If we look through the guides to success that are out there — which include role models like Genghis Khan and Hannibal — what you will never see is someone like Diogenes, the father of Cynicism. Cynicism has been horribly misinterpreted over the centuries as a sneering and disabused worldview, but it was far from that. It was a doctrine — if it could be called that, since we have no lengthy theses written by its originators — that insisted on absolute honesty, on an acceptance of our natural selves, on a refusal to kowtow to authority, and a contempt for restrictions on who we actually are. One anecdote from the life of Diogenes can stand for the philosophy’s attitude towards truth and power. Alexander the Great went to visit the philosopher and asked if he could do anything for him. Diogenes was lying on the ground and didn’t even stand up when his august visitor spoke to him; he finally looked up and replied, “Stand a little out of my sun.” Such a healthy attitude will get you nowhere at the office, but it is key to living a life of integrity. If there is anything that will stand in your way as you attempt to climb the professional ladder, it’s the insistence upon being yourself — unless your fundamental self is greedy, hollow, sycophantic and jargon-ridden.

Let’s change our definition of success and describe it, instead, as a life in which you earn enough to live as you’d like, in which you’re able to maintain a happy personal life and never, at any point, have to sell your soul, in which you’re not ashamed to say you take lunch every day and have dinner with the family (since you leave work at a normal hour), and in which you can recognize yourself in all your acts and not some artificial being who acts in your stead as he drags you along to a place you’d rather not be. Being in the middle, safely cushioned by those below who actually do the work, and by those above who have to deal with the pressure and the long hours, is, I can say from personal experience, a nice place to be.

What happens all too often is that the artificial being who “succeeds” in your stead takes over, and the artificial you becomes you. After all, that artificial work self takes up a huge chunk of your life, a chunk that grows as success becomes an ever-greater obsession. So the part of you who watches everything you say at work — to make sure you never commit a faux pas that will result in your fall — grows larger and larger, until you no longer see yourself in your acts. Even worse, you’re no longer aware that this factitious being is not the you you could have been and should have been.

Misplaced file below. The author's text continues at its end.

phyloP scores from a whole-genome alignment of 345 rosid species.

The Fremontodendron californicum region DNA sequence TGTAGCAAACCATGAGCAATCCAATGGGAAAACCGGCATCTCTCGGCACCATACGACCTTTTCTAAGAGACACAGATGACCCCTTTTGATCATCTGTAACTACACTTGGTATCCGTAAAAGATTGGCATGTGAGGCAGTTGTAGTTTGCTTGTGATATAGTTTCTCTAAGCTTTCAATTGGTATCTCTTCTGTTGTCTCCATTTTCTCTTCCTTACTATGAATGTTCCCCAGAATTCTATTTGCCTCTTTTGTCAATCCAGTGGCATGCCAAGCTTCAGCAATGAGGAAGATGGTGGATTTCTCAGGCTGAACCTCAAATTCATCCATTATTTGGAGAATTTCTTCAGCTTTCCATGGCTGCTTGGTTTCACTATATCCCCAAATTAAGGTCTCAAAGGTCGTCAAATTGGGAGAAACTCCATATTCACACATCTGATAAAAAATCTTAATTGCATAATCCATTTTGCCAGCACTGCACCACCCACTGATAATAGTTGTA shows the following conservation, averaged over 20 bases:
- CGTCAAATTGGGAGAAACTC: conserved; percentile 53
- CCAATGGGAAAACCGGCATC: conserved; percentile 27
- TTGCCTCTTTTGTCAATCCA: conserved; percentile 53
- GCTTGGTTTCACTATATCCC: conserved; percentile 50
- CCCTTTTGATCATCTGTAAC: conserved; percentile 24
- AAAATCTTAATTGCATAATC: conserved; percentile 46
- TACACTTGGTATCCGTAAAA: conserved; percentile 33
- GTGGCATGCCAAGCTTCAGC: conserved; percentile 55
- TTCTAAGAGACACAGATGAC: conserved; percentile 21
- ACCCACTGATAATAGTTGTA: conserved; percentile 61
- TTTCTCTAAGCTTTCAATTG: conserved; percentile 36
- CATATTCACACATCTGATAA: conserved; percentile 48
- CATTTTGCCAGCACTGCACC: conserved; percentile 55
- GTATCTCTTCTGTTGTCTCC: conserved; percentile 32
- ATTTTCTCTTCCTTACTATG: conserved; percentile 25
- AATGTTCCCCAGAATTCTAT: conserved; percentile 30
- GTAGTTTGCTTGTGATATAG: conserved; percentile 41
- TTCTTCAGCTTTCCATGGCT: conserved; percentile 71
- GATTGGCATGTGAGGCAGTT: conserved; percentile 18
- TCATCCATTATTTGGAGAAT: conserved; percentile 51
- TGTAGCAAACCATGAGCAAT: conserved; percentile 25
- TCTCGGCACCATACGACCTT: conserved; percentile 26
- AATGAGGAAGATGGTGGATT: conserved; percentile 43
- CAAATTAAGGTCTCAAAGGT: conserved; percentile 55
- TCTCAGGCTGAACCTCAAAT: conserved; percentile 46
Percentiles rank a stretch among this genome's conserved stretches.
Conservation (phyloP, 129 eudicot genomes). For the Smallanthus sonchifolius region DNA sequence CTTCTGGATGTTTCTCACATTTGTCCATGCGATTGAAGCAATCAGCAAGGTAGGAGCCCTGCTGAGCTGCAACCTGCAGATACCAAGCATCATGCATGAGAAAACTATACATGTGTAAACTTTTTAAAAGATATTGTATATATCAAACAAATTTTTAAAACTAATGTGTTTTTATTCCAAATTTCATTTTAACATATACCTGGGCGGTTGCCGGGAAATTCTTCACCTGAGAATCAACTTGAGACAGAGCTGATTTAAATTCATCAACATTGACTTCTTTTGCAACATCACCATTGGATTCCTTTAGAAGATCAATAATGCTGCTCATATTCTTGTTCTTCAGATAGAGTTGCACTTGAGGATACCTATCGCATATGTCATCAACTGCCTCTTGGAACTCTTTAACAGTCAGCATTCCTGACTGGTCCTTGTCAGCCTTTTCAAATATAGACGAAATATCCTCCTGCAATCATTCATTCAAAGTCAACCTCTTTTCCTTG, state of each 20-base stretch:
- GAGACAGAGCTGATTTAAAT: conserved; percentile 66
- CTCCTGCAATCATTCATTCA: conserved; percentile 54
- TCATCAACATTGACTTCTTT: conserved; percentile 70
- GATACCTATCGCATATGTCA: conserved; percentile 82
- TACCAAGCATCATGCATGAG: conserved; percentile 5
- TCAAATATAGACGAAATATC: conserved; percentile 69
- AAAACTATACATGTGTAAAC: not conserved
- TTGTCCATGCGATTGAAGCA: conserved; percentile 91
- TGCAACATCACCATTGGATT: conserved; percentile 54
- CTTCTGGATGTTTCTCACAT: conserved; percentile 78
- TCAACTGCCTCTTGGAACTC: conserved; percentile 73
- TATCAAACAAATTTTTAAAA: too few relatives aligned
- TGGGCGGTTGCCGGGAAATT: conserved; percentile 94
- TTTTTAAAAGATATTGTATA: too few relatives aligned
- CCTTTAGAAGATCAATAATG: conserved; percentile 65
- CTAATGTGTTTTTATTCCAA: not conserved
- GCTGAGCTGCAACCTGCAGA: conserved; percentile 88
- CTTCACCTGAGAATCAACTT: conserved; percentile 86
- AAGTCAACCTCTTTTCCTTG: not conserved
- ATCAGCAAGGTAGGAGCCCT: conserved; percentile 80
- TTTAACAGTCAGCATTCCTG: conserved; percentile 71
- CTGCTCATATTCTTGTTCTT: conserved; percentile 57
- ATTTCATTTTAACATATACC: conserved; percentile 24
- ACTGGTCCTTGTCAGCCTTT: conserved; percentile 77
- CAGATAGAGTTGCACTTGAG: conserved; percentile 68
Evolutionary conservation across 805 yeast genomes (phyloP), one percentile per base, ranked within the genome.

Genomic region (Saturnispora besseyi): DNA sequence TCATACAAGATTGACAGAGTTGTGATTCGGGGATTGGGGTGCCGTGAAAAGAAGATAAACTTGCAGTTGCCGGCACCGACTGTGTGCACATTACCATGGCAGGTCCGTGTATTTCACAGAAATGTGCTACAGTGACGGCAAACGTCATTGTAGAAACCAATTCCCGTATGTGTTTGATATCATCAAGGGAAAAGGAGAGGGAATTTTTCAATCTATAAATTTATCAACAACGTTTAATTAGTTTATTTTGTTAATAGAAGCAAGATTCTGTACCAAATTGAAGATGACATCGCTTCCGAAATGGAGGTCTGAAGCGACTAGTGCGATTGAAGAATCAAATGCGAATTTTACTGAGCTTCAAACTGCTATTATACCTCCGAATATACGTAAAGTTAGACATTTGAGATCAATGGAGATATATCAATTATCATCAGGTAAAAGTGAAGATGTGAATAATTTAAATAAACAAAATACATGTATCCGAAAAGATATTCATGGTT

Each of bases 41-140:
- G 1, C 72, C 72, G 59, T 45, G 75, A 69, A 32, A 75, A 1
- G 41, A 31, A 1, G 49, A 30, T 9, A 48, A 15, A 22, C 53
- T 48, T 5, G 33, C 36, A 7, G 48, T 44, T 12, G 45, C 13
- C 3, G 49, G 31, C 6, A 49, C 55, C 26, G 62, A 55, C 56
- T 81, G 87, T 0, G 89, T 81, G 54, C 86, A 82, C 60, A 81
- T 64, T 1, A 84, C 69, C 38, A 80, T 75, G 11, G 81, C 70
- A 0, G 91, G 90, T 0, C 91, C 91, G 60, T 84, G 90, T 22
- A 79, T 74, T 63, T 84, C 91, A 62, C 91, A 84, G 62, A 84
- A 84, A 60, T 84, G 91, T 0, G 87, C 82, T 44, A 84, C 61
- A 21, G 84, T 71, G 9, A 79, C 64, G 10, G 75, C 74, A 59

Perhaps others might not think it something to be proud of, but I’m confident that if the me of thirty-five years ago were to appear before me now, aside from the sad physical degradation, he would still be recognizable as me. The same cannot be said for my friends who have left me in the dust. And that’s no small thing.

There is something else that goes along with the maintaining of your soul: If I’m asked an opinion on something, those asking know they will always get an honest answer. Incapable of fudging, I didn’t make it as far as my talents should have taken me. But I’m treated with respect, nonetheless, because I’m considered to have sacrificed the success measured by money and power for a success measured by esteem and self-respect. That, too, is no small thing.

My long, slow climb to the middle can be seen as an instructive one. Few of us will be Masters of the Universe, and accepting that fact, accepting professional failure, and finding your success and your happiness outside that realm is essential. My path is proof that you can be left behind by those who perhaps shouldn’t have been able to do so, but that that’s fine. That going home to your wife, to your son, to your books with not a single thought of your job is a nice way to live.

At the end of a work life — or of life — it all seems to have been foreordained. The choices you made can’t be undone, so they were in a sense the only ones that could be made. Character is fate, and I am certain that was my case. But remaining true to that character has resulted in a happy life. There’s much to be said for failing.

Mitchell Abidor is a contributing writer to our magazine and a translator, musician, and actor living in Brooklyn. He is author of Communards: The Paris Commune of 1871 as Told by Those Who Fought For It.

Mitchell Abidor, a contributing writer to Jewish Currents, is a writer and translator living in Brooklyn. Among his books are a translation of Victor Serge’s Notebooks 1936-1947, May Made Me: An Oral History of My 1968 in France, and I’ll Forget it When I Die, a history of the Bisbee Deportation of 1917. His writings have appeared in The New York Times, Foreign Affairs, Liberties, Dissent, The New York Review of Books, and many other publications.